The history of Irish Salesians goes back much further than the history of the Salesians in Ireland, or the history of the province. Don Bosco was friendly with Monsignor Tobias Kirby, Rector of the Pontifical Irish College in Rome (BM XVII, 60) in the 1880s and, as a result, some Irish students on their way to that College stopped in Turin. Some of these stayed for a short while and then continued their journey to Rome. Five of them stayed with Don Bosco and became Salesians.
There were many other Irish Salesians, mainly in England, before the Salesians eventually came to Ireland in 1919. Bishop Denis Hallinan of Limerick had known Don Bosco when he (Hallinan) was a student at the Pontifical Irish College in Rome (MB X, 1372), and it was he who invited the Salesians to open a college at Pallaskenry in the diocese of Limerick.
This mother house of the Salesians in Ireland started as a commercial college but within a very short time the Salesians there decided that the real need in rural Ireland at the time was for an Agricultural College. Thus began a long history of Salesian involvement in agricultural education in Ireland, an involvement that still continues in Pallaskenry.
Subsequently, a second agricultural institute was opened a few years later, in 1922, in Warrenstown, which for a certain period also hosted a novitiate. The third Salesian house was in Ballinakill, which became necessary with the outbreak of World War II to prevent the Irish Salesians who wanted to complete their formation from reaching Great Britain and thus enlisting.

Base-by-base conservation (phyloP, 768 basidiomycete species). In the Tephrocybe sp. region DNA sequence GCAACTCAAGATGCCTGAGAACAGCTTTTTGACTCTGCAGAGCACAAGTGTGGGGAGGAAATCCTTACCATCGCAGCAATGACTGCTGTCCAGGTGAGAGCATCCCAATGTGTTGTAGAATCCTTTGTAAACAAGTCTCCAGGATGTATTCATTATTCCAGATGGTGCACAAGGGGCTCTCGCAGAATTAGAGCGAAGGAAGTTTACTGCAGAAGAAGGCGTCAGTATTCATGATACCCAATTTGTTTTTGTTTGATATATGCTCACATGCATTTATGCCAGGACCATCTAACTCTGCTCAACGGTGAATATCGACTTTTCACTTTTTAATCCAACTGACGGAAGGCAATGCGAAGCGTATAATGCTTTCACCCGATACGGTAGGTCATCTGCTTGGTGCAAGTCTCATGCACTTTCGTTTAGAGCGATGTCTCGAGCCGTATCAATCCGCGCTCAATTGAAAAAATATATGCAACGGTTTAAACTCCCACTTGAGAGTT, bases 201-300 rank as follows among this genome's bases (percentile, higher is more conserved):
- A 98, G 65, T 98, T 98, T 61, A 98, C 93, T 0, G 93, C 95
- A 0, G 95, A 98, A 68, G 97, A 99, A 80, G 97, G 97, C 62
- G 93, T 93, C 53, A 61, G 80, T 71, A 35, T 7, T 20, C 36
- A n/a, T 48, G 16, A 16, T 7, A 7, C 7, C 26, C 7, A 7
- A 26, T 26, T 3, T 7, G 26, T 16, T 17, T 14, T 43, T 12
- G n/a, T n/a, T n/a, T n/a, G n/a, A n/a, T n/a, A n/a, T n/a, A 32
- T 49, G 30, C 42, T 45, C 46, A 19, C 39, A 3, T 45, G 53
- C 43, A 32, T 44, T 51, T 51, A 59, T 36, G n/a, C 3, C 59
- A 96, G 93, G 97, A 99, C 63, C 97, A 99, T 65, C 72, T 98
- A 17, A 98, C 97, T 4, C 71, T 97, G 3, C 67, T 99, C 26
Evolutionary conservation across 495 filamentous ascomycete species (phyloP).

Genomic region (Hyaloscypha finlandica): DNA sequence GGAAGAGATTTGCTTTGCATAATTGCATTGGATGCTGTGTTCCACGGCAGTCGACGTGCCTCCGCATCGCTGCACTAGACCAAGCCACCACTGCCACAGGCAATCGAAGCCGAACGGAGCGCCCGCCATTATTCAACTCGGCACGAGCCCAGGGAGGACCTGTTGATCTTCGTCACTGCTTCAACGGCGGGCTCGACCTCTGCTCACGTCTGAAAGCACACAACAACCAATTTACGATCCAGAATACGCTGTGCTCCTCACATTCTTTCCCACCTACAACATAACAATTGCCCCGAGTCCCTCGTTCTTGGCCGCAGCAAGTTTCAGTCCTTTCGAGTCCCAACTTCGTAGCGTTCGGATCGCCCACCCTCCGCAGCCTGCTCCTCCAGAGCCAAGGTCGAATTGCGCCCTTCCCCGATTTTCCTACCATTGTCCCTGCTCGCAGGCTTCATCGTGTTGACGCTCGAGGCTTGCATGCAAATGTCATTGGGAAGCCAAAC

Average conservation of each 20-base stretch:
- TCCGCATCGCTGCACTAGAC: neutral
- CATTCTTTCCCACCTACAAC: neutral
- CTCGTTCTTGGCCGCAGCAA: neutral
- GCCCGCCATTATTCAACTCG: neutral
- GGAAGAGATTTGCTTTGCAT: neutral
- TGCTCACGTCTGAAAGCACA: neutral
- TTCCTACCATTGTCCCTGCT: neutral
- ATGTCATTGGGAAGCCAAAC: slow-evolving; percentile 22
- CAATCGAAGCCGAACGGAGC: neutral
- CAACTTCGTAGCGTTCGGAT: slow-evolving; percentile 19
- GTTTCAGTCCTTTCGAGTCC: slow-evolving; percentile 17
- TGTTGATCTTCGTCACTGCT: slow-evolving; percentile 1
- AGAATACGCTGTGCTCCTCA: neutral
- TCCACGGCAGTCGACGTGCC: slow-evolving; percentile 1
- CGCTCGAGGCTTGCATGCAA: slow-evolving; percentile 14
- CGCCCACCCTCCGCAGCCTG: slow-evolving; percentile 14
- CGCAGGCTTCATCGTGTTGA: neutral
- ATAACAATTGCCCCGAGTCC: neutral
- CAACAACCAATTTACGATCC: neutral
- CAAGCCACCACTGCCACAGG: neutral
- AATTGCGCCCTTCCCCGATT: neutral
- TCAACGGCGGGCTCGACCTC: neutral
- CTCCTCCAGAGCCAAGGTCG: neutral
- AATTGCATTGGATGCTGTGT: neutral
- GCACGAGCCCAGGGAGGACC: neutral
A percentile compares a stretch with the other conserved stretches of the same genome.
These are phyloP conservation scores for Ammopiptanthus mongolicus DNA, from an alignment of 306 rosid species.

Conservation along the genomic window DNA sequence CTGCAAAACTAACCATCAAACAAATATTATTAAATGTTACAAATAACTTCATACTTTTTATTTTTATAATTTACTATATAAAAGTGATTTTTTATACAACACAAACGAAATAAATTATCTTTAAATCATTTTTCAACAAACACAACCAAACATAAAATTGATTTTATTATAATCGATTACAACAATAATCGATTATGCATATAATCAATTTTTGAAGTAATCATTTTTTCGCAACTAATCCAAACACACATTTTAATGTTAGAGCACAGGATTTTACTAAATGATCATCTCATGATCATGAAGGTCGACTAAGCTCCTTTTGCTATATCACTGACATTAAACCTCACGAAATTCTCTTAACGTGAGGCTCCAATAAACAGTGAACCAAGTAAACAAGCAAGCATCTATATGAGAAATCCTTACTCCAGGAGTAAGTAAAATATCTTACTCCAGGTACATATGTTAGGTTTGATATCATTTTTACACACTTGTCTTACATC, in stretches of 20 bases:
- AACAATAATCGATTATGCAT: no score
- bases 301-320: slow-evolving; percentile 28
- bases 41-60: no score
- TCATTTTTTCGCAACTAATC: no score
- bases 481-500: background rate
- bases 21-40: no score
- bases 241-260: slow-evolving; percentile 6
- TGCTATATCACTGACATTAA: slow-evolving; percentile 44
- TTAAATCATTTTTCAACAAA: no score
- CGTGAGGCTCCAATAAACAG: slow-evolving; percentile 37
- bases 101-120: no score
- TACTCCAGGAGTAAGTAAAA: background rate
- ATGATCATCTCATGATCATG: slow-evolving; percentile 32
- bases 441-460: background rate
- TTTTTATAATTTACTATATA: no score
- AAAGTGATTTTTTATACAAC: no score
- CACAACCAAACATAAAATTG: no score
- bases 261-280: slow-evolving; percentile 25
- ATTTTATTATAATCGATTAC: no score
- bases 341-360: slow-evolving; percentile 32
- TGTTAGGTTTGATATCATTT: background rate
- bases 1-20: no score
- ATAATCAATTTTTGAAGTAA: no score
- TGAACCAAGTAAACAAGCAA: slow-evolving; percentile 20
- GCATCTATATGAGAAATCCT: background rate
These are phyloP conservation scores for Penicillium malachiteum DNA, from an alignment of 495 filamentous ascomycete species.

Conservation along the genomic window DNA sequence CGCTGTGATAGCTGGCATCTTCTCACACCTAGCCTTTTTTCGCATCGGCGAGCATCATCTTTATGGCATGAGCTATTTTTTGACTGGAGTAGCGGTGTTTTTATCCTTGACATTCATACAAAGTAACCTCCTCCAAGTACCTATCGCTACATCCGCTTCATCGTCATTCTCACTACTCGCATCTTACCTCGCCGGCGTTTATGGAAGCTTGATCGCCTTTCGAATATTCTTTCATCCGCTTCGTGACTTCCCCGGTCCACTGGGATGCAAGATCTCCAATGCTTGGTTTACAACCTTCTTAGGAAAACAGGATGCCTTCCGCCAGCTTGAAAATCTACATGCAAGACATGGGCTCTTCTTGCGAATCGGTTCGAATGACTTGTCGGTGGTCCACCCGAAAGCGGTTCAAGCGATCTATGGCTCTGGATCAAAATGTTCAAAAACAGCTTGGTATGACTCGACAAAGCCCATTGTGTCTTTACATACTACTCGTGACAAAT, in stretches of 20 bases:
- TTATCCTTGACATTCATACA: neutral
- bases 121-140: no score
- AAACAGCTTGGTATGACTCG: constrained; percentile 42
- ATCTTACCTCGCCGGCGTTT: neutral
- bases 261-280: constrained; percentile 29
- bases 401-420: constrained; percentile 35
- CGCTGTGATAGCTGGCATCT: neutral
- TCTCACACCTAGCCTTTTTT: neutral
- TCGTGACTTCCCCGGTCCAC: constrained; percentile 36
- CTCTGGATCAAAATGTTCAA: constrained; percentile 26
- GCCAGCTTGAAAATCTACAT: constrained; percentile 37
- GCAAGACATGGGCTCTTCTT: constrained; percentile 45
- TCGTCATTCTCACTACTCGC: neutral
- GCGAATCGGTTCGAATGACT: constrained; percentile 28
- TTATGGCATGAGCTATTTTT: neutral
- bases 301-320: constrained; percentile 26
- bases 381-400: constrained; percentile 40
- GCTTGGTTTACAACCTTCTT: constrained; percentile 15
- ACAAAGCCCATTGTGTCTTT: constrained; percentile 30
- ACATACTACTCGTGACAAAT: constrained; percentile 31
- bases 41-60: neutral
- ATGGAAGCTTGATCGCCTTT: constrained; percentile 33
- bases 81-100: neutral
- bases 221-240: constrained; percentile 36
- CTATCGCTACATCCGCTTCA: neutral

Then came the center of Crumlin, in Dublin, in 1953, where the Salesians over the years have done great pastoral work, and which today houses the Provincial House; and then again other centers: in Maynooth (1973), in Celbridge and in Milford-Limerick (1981), the "Rinaldi Community" in Dublin (1991), without forgetting the various "Don Bosco Houses" which from 1977 to today have spread throughout the Irish capital, representing good practice recognized by all in the field of reception and service to young people and young people in need of residential care.
After having been part of the Anglo-Irish Province (which also included the missions in South Africa and Malta) for years, in 1969 the Vice Province of Ireland and South Africa was established, and on January 31, 1972 the "Saint Patrick" Province of Ireland was officially launched, which at that time had 4 communities and 120 Salesians.
Today, Ireland hosts 52 Spiritual Sons of Don Bosco in five communities, many of whom are involved in various ministries outside Salesian houses. In fact, despite the decrease in numbers, the religious are more active than before as to pastoral initiatives. Clearly, however, the current challenge of the Salesians in the country is to transmit the Salesian charism and the educational method to lay collaborators, so they can continue managing the houses and presences and keep alive the gift of Don Bosco to the land of Saint Patrick.